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Karen Hollebrands (North Carolina State University, USA), Allison W. McCulloch (North Carolina State University, USA) and Hollylynne S. Lee (North Carolina State University, USA)

Copyright: © 2016
|Pages: 21

DOI: 10.4018/978-1-5225-0120-6.ch011

Top## Introduction

## Background

Teachers’ use of technology in mathematics classrooms is influenced by their knowledge of mathematics, technology, and pedagogy. Teachers need to have a deep understanding of the mathematics content they are teaching, technical knowledge and skill related to the tools they are using, and a broad understanding of instructional strategies and students’ mathematical thinking to guide the design and implementation of a lesson (Niess, 2005). More importantly, teachers’ use of technology relies on teachers’ specialized knowledge about the ways in which technology influences the mathematics that is taught, the tasks and questions that can be posed, and the interactions with the tool that supports students’ mathematical thinking. This latter type of knowledge has been characterized as Technological Pedagogical Content Knowledge (TPACK; Koehler & Mishra, 2008, 2009; Niess, 2005).

Niess (2005) adapted Grossman’s (1989, 1990) components of PCK to construct four aspects of TPACK that include an overarching idea about how technology can be integrated in mathematics; knowledge of students’ mathematical thinking with technology; knowledge of technology-intensive mathematics curricula; and knowledge of instructional strategies for teaching with technology. In the design of a lesson that incorporates technology, teachers need knowledge of mathematics and an understanding of how to integrate technology into the learning of mathematics. They are planning questions they may pose that are informed by their knowledge of students’ thinking, and they are anticipating student responses to their questions. They may also utilize activities and examples from curricula that use technology. Finally, they include representations and strategies specific to technology. Thus, in the process of planning a lesson that incorporates technology, teachers are addressing all four of Niess’ components of TPACK. For the current study, we focus on all four of these elements by examining lesson plans designed by prospective teachers that incorporate technology.

TopSeveral researchers have examined how practicing teachers design mathematical tasks using technology. Laborde (2002) studied four practicing high school mathematics teachers over a three-year period as they learned how to incorporate dynamic geometry (Cabri) in learning scenarios. A learning scenario consisted of an introduction, a sequence of tasks (i.e., activities within the lesson), and explicit discussion of definitions and theorems. Laborde (2002) found that all four teachers initially designed tasks for which the technology served as a visual aid or used the tool to do similar non-technology based activities in a more efficient manner. The use of technology in these cases could be characterized as an amplifier (Pea, 1985). In essence, the tasks themselves remain unchanged, but the technology enables one to do them more quickly or accurately. Over a three-year period, Laborde (2002) found that teachers began to develop tasks that could only exist in the technology-based environment. For example, a construction task that takes advantage of the dragging capabilities of the dynamic geometry tool cannot be accomplished with paper and pencil. Dragging requires one to think differently about properties of geometric objects. This use of technology might be characterized as a reorganizer (Pea, 1985).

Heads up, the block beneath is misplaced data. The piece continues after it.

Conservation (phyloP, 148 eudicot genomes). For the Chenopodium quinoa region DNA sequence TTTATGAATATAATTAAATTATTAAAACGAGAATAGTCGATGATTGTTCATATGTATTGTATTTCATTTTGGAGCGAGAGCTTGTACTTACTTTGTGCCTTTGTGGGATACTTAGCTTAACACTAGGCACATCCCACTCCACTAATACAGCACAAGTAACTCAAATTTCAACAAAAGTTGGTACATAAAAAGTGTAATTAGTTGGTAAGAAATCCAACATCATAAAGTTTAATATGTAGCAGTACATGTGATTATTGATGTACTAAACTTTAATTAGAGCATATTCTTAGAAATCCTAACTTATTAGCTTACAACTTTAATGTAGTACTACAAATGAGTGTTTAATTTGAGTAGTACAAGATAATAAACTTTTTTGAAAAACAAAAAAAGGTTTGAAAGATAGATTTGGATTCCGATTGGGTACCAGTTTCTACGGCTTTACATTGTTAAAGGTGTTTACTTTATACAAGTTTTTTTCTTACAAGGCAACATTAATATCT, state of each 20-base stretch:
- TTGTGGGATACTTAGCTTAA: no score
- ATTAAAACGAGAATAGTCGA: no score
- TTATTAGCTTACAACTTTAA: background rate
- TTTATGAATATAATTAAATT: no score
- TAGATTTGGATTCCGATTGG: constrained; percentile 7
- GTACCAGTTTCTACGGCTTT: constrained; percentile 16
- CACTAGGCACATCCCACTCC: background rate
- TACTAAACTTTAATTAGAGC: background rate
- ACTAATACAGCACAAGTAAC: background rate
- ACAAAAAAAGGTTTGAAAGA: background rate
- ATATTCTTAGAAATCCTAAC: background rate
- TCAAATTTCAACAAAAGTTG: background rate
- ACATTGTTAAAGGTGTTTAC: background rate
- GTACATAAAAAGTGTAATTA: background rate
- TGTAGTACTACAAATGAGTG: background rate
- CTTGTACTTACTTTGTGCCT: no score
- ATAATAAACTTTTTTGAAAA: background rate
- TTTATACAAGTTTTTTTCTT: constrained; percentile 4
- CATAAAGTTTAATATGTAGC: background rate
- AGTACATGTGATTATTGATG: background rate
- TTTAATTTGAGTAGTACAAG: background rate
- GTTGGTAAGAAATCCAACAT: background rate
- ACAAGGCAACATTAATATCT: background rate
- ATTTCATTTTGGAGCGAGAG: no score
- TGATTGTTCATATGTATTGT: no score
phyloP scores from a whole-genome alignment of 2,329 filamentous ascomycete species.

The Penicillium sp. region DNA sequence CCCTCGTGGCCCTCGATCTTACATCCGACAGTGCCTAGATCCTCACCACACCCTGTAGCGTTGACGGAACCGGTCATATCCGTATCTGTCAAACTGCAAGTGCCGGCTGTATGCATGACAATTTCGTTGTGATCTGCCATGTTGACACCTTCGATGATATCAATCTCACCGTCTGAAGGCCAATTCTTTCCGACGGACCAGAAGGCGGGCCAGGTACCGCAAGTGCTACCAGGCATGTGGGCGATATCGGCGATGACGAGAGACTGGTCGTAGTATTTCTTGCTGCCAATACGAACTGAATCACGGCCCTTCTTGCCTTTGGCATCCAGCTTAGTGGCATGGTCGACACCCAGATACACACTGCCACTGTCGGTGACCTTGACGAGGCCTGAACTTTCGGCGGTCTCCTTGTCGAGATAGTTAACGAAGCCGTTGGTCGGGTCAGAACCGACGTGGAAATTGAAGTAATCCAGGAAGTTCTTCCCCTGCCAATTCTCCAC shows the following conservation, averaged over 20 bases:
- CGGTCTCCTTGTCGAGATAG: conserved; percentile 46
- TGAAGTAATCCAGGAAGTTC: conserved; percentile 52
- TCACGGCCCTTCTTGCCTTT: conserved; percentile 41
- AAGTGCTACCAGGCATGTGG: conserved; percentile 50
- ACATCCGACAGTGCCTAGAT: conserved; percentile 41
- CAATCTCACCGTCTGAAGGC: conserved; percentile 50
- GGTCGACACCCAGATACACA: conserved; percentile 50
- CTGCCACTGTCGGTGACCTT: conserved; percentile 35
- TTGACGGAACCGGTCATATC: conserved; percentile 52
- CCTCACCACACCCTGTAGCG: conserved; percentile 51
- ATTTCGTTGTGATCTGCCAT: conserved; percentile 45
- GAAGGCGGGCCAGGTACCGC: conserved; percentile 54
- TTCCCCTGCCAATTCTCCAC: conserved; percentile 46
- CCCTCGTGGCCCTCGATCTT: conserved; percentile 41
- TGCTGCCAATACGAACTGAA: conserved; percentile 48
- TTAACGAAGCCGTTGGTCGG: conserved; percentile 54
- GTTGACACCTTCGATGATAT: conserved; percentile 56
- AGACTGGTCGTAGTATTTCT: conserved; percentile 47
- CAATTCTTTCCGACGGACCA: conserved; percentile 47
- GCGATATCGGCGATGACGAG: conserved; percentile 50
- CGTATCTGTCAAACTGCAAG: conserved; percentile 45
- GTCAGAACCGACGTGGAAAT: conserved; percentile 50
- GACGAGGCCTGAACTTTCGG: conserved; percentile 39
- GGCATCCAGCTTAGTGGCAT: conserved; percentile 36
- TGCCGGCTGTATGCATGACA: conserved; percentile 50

Pea’s amplifier/reorganizer metaphor has been extended and applied by other researchers. Ben-Zvi (2000) described how technology could be used as an amplifier and reorganizer in the context of teaching and learning statistics. As an amplifier, technology can be used to quickly perform calculations accurately. However, the power of technology in statistics (or mathematics) education is better captured by the ways it can be used as a reorganizer. Because students do not need to focus on performing computations, they can direct their attention to reasoning about representations of data, overlaying measures, and considering distributions and other important features of a data set. Ben-Zvi (2000) also argues, “working with a powerful technological tool may shift parts of the activity to a higher cognitive level” (p. 140).

Student-Centered: An activity that engages individuals, pairs, or small groups in mathematics.

Extension of Self: The positioning of technology such that one thinks about the mathematics.

Mathematical Task: An activity designed to focus students’ attention on a particular mathematical idea.

Partner: Technology is used creatively to increase the power students have over their own learning.

Master: Technology is used in specific ways because of limited knowledge of the user.

Teacher-Centered: An activity in which the teacher performs most of the mathematical work.

Pivotal Teaching Moments: An interruption to the flow of the lesson that provides the teacher an opportunity to address students’ mathematical thinking.

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